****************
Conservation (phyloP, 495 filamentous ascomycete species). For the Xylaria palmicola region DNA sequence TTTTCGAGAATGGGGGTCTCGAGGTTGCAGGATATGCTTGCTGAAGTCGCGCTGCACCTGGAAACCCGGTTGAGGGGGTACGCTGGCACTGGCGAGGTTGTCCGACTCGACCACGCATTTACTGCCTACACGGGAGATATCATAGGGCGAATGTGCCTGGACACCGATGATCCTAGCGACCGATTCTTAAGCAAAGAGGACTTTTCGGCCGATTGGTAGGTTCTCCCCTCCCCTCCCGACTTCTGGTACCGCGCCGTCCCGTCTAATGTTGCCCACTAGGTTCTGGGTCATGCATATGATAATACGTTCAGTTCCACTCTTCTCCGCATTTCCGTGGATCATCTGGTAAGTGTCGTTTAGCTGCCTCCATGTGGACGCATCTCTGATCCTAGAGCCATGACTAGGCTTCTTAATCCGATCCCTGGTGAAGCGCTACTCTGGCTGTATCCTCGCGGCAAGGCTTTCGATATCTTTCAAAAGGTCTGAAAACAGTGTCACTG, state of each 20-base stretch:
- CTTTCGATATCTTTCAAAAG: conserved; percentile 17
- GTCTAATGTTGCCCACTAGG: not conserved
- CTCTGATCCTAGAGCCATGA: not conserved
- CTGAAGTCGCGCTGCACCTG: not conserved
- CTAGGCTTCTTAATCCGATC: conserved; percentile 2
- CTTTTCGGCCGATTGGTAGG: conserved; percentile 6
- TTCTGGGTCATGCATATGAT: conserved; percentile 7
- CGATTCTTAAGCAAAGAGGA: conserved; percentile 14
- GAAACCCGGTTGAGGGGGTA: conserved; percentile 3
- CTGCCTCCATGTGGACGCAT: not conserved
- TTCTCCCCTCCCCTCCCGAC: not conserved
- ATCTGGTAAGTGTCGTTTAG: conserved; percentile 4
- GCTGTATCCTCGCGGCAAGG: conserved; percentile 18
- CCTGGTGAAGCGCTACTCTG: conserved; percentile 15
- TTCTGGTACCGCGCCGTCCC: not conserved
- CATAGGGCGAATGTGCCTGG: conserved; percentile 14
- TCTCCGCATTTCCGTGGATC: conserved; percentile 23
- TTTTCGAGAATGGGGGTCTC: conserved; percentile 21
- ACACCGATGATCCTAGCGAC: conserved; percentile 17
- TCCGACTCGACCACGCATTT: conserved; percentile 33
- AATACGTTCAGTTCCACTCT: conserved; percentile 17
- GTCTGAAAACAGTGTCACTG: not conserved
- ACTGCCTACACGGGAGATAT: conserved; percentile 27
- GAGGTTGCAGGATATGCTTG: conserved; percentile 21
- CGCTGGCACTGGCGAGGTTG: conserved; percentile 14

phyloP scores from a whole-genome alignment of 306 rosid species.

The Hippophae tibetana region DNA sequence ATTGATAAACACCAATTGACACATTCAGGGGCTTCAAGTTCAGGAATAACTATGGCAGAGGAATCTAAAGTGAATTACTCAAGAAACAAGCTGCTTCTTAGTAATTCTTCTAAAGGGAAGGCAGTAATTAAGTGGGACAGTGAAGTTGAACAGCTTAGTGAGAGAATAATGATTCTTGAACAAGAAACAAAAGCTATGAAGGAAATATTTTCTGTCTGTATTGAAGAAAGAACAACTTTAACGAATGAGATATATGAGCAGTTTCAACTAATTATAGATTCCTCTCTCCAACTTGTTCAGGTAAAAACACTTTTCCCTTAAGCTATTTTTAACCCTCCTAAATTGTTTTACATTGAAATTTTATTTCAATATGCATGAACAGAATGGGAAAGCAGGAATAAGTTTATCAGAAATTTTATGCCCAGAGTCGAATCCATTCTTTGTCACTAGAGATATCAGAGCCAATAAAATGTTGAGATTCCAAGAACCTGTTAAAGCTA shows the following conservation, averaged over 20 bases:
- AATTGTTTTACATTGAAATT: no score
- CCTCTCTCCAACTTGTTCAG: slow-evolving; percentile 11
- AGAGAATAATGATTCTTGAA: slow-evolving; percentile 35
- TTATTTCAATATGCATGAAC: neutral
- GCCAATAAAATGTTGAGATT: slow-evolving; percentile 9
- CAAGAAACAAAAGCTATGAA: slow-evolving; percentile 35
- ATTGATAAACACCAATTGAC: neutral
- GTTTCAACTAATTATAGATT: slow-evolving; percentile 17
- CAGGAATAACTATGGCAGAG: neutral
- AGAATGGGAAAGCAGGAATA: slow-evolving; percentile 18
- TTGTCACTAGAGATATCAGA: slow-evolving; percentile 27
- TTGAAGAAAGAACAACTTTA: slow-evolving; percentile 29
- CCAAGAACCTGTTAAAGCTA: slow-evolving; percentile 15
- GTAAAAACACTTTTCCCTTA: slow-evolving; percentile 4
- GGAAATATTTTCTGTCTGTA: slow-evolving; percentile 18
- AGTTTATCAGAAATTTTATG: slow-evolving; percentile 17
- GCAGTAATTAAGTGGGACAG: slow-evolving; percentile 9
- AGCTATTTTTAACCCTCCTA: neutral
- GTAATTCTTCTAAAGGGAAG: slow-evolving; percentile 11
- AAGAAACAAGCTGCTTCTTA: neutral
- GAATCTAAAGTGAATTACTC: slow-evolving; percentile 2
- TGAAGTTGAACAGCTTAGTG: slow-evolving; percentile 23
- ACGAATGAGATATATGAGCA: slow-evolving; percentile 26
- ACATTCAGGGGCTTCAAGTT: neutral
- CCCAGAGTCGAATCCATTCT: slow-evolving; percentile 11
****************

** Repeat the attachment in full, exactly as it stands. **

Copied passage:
Conservation (phyloP, 495 filamentous ascomycete species). For the Xylaria palmicola region DNA sequence TTTTCGAGAATGGGGGTCTCGAGGTTGCAGGATATGCTTGCTGAAGTCGCGCTGCACCTGGAAACCCGGTTGAGGGGGTACGCTGGCACTGGCGAGGTTGTCCGACTCGACCACGCATTTACTGCCTACACGGGAGATATCATAGGGCGAATGTGCCTGGACACCGATGATCCTAGCGACCGATTCTTAAGCAAAGAGGACTTTTCGGCCGATTGGTAGGTTCTCCCCTCCCCTCCCGACTTCTGGTACCGCGCCGTCCCGTCTAATGTTGCCCACTAGGTTCTGGGTCATGCATATGATAATACGTTCAGTTCCACTCTTCTCCGCATTTCCGTGGATCATCTGGTAAGTGTCGTTTAGCTGCCTCCATGTGGACGCATCTCTGATCCTAGAGCCATGACTAGGCTTCTTAATCCGATCCCTGGTGAAGCGCTACTCTGGCTGTATCCTCGCGGCAAGGCTTTCGATATCTTTCAAAAGGTCTGAAAACAGTGTCACTG, state of each 20-base stretch:
- CTTTCGATATCTTTCAAAAG: conserved; percentile 17
- GTCTAATGTTGCCCACTAGG: not conserved
- CTCTGATCCTAGAGCCATGA: not conserved
- CTGAAGTCGCGCTGCACCTG: not conserved
- CTAGGCTTCTTAATCCGATC: conserved; percentile 2
- CTTTTCGGCCGATTGGTAGG: conserved; percentile 6
- TTCTGGGTCATGCATATGAT: conserved; percentile 7
- CGATTCTTAAGCAAAGAGGA: conserved; percentile 14
- GAAACCCGGTTGAGGGGGTA: conserved; percentile 3
- CTGCCTCCATGTGGACGCAT: not conserved
- TTCTCCCCTCCCCTCCCGAC: not conserved
- ATCTGGTAAGTGTCGTTTAG: conserved; percentile 4
- GCTGTATCCTCGCGGCAAGG: conserved; percentile 18
- CCTGGTGAAGCGCTACTCTG: conserved; percentile 15
- TTCTGGTACCGCGCCGTCCC: not conserved
- CATAGGGCGAATGTGCCTGG: conserved; percentile 14
- TCTCCGCATTTCCGTGGATC: conserved; percentile 23
- TTTTCGAGAATGGGGGTCTC: conserved; percentile 21
- ACACCGATGATCCTAGCGAC: conserved; percentile 17
- TCCGACTCGACCACGCATTT: conserved; percentile 33
- AATACGTTCAGTTCCACTCT: conserved; percentile 17
- GTCTGAAAACAGTGTCACTG: not conserved
- ACTGCCTACACGGGAGATAT: conserved; percentile 27
- GAGGTTGCAGGATATGCTTG: conserved; percentile 21
- CGCTGGCACTGGCGAGGTTG: conserved; percentile 14

phyloP scores from a whole-genome alignment of 306 rosid species.

The Hippophae tibetana region DNA sequence ATTGATAAACACCAATTGACACATTCAGGGGCTTCAAGTTCAGGAATAACTATGGCAGAGGAATCTAAAGTGAATTACTCAAGAAACAAGCTGCTTCTTAGTAATTCTTCTAAAGGGAAGGCAGTAATTAAGTGGGACAGTGAAGTTGAACAGCTTAGTGAGAGAATAATGATTCTTGAACAAGAAACAAAAGCTATGAAGGAAATATTTTCTGTCTGTATTGAAGAAAGAACAACTTTAACGAATGAGATATATGAGCAGTTTCAACTAATTATAGATTCCTCTCTCCAACTTGTTCAGGTAAAAACACTTTTCCCTTAAGCTATTTTTAACCCTCCTAAATTGTTTTACATTGAAATTTTATTTCAATATGCATGAACAGAATGGGAAAGCAGGAATAAGTTTATCAGAAATTTTATGCCCAGAGTCGAATCCATTCTTTGTCACTAGAGATATCAGAGCCAATAAAATGTTGAGATTCCAAGAACCTGTTAAAGCTA shows the following conservation, averaged over 20 bases:
- AATTGTTTTACATTGAAATT: no score
- CCTCTCTCCAACTTGTTCAG: slow-evolving; percentile 11
- AGAGAATAATGATTCTTGAA: slow-evolving; percentile 35
- TTATTTCAATATGCATGAAC: neutral
- GCCAATAAAATGTTGAGATT: slow-evolving; percentile 9
- CAAGAAACAAAAGCTATGAA: slow-evolving; percentile 35
- ATTGATAAACACCAATTGAC: neutral
- GTTTCAACTAATTATAGATT: slow-evolving; percentile 17
- CAGGAATAACTATGGCAGAG: neutral
- AGAATGGGAAAGCAGGAATA: slow-evolving; percentile 18
- TTGTCACTAGAGATATCAGA: slow-evolving; percentile 27
- TTGAAGAAAGAACAACTTTA: slow-evolving; percentile 29
- CCAAGAACCTGTTAAAGCTA: slow-evolving; percentile 15
- GTAAAAACACTTTTCCCTTA: slow-evolving; percentile 4
- GGAAATATTTTCTGTCTGTA: slow-evolving; percentile 18
- AGTTTATCAGAAATTTTATG: slow-evolving; percentile 17
- GCAGTAATTAAGTGGGACAG: slow-evolving; percentile 9
- AGCTATTTTTAACCCTCCTA: neutral
- GTAATTCTTCTAAAGGGAAG: slow-evolving; percentile 11
- AAGAAACAAGCTGCTTCTTA: neutral
- GAATCTAAAGTGAATTACTC: slow-evolving; percentile 2
- TGAAGTTGAACAGCTTAGTG: slow-evolving; percentile 23
- ACGAATGAGATATATGAGCA: slow-evolving; percentile 26
- ACATTCAGGGGCTTCAAGTT: neutral
- CCCAGAGTCGAATCCATTCT: slow-evolving; percentile 11